Half a croissant, on a plate, with a sign in front of it saying '50c'
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Spaghetti Technic

pasta meets meccano
  [vote for,

At schools many models are constructed using pieces of spaghetti. The reasons are obvious: it's cheap; light; easily broken to any length; comparatively strong; enables quite tall or wide structures to be assembled; it teaches some of the basic principles of engineering. It can also be painted or simply broken up and cooked.

This brings me to its down side. It's hard to make any kind of neat joints. Spaghetti Technic solves this problem by offering slightly thicker strands of spaghetti which have lines of holes running up each shank.

Although these weaken the strands, the advantages are clear. Pieces can now be easily joined with a needle and thread, or for the the more dexterous/advanced a set of pasta nuts and bolts are available.

xenzag, Apr 01 2010


       I would imagine pasta could be welded, by wetting the areas to be joined, squishing them together, and then letting the joint dry out again.
Wrongfellow, Apr 01 2010

       try it.... it's not that easy
xenzag, Apr 01 2010

       I wonder if a directable jet of steam might cook the pasta in specific places, allowing for a bendy "elbow" to be made. Joining other pieces of spaghetti might be achieved by the mechanism of meatballs into which adjoining spaghetti pieces could be stuck.
zen_tom, Apr 01 2010

       I misread this as "Spaghetti Tectonic", which I believe sounds just as interesting.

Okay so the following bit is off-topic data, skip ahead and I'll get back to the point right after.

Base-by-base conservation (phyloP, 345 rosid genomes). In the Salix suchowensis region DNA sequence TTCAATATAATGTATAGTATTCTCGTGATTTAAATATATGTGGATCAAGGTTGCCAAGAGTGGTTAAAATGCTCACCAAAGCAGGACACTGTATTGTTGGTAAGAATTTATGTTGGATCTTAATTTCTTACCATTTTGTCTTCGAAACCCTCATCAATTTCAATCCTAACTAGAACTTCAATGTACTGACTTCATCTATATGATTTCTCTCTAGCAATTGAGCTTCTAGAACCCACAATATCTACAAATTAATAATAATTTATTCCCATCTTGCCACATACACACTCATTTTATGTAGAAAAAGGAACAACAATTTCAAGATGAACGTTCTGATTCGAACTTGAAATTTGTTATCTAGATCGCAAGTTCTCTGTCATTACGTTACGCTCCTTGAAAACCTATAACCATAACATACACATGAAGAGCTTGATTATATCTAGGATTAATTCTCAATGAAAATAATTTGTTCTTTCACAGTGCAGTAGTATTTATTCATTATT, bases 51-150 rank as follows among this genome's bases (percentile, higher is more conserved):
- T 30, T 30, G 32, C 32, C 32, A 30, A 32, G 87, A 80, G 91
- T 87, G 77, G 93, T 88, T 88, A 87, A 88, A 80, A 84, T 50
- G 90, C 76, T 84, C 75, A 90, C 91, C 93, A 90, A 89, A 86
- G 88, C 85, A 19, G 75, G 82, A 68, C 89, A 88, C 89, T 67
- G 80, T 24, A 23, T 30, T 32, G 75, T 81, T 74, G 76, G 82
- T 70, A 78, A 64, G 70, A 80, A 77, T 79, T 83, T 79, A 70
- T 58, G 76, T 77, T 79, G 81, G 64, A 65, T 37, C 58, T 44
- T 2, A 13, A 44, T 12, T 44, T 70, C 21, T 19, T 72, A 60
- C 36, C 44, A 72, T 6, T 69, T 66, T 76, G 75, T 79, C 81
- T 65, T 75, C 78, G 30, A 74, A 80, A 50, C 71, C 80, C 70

DrWorm, Apr 01 2010

       I always remeber spaghetti construction using gumdrops for joints. Rigid enough to provide structure, but pliable enough to push spaghetti all the way through for mid span joints.
MechE, Apr 01 2010

       //I would imagine pasta could be welded, by wetting the areas to be joined, squishing them together, and then letting the joint dry out again.//   

       This technique works very well with Wotsits.
wagster, Apr 01 2010

       One could certainly prepare a liquidised pasta and ethanol solution for glue. You would probably also need some kind of temporary clamp like a bulldog clip while it dries.   

       Alternatively, I think it would be simply marvelous to have a device that would bind 2 pieces of spaghetti together with fine thread; something that would save you having to wind round and round for ages. Such a device would prompt me to build the bridge over the river Kwai.
marklar, Apr 01 2010

       //This technique works very well with Wotsits// Your task is to create a fully working example of a BSA Bantam motorcyle engine, using only Wotsits.
xenzag, Apr 01 2010

       I'm thinking pierogis for central hub connections.
RayfordSteele, Apr 03 2010

       Behold the variety of available pasta shapes! [link] There's a host of mechanical and structural resources there.   

       Although I can't see an exact analogue, the joiner piece I am imagining looks like a miniature of the kind used by riggers to erect scaffolding. Sort of like a knuckle, with two holes all the way through (but missing each other) at right (or other) angles. Or like two pieces of rigatoni or conchiglie joined together/moulded as one piece.   

       Spaghetti threaded into bucatini creates a piston, telescoping rod or linear actuator.
Fusilli lunghi bucati can be used as drive screws, Archimedes screws, self-drilling anchors, or reinforcing.
Fiori! Rotelle! Oh my!
BunsenHoneydew, Apr 07 2010

       Just use the stuff the Dozers have on Fraggle Rock.
marklar, Apr 07 2010


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